That means Tinder’s time at the top could be overrun by newcomers in later months, especially as new streaming services get off the ground (assuming they offer in-app subscriptions); if TikTok starts taking monetization seriously; or if any other large apps from China find global audiences outside of China’s third-party app stores.
For example, Tencent Video grossed $278 million globally in the first half of 2019, outside of the third-party Chinese Android app stores. That made it the third-largest non-game app by revenue. And Chinese video platform iQIYI and YouTube were the No. 4 and No. 5 top-grossing apps, respectively.
Meanwhile, iOS app installs actually declined in the first half of the year, following the first quarter that saw a decline in downloads, Q1 2019, attributed to the downturn in China.
The App Store in the first half of 2019 accounted for 14.8 billion of the total 56.7 billion app installs.
Google Play installs in the first half of the year grew 16.4% to 41.9 billion, or about 2.8 times greater than the iOS volume.

The most downloaded apps in the first half of 2019 were the same as before: WhatsApp, Messenger and Facebook led the top charts. But TikTok inched ahead of Instagram for the No. 4 spot, and it saw its installs grow around 28% to nearly 344 million worldwide.
In terms of mobile gaming specifically, spending was up 11.3% year-over-year in the first half of 2019, reaching $29.6 billion across the iOS App Store and Google Play. Thanks to the fallout of the game licensing freeze in China, App Store revenue growth for games was at $17.6 billion, or 7.8% year-over-year growth. Google Play game spending grew by 16.8% to $12 billion.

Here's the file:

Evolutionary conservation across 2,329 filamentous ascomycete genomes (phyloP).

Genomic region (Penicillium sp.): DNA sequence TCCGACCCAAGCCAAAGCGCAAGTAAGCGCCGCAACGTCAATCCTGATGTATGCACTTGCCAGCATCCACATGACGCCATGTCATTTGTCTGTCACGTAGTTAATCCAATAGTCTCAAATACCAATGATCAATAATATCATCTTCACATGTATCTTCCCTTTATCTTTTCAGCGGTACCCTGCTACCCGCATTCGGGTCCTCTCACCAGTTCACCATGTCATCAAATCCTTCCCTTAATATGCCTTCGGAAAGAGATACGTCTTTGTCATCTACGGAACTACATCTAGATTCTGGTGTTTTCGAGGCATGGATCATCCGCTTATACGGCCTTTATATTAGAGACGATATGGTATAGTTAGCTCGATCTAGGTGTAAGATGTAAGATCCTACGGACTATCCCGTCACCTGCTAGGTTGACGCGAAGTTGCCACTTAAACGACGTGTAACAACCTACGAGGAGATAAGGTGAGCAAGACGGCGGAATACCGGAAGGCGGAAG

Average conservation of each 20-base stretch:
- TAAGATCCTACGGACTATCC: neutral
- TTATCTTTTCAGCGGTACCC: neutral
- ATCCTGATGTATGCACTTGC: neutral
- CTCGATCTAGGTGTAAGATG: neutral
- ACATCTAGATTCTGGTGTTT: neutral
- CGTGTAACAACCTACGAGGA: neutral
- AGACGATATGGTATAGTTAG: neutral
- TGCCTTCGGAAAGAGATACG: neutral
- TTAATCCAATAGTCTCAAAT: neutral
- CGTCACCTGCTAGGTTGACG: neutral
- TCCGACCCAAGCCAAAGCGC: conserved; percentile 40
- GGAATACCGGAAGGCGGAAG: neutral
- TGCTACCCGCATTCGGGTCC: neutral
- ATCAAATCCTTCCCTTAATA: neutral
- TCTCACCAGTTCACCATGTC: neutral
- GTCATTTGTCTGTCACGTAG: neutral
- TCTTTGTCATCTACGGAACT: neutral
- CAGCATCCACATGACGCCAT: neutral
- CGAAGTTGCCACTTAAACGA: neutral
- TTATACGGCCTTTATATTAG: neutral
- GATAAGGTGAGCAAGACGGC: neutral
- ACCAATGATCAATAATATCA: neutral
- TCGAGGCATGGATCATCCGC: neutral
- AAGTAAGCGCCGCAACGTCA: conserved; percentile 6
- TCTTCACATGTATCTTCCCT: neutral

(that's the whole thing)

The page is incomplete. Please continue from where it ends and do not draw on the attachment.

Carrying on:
The top-grossing games, in order, were Tencent’s Honor of Kings, Fate/Grand Order, Monster Strike, Candy Crush Saga and PUBG Mobile.

Meanwhile, the most downloaded games were Color Bump 3D, Garena Free Fire and PUBG Mobile.
Image credits: Sensor Tower

App revenue tops $39 billion in first half of 2019, up 15% from first half of last year

Daily Crunch: Telegram faces new attack in China

The Daily Crunch is TechCrunch’s roundup of our biggest and most important stories. If you’d like to get this delivered to your inbox every day at around 9am Pacific, you can subscribe here.
1. Telegram faces DDoS attack in China… again
The popular encrypted messaging service Telegram is once again being hit with a distributed denial of service (DDoS) attack in Asia as protestors in Hong Kong take to the streets.
As they look to evade surveillance measures by government officials, Telegram is one of the tools that organizers have turned to. Four years ago, a similar attack struck the company’s service, just as China was initiating a crackdown on human rights lawyers in the country.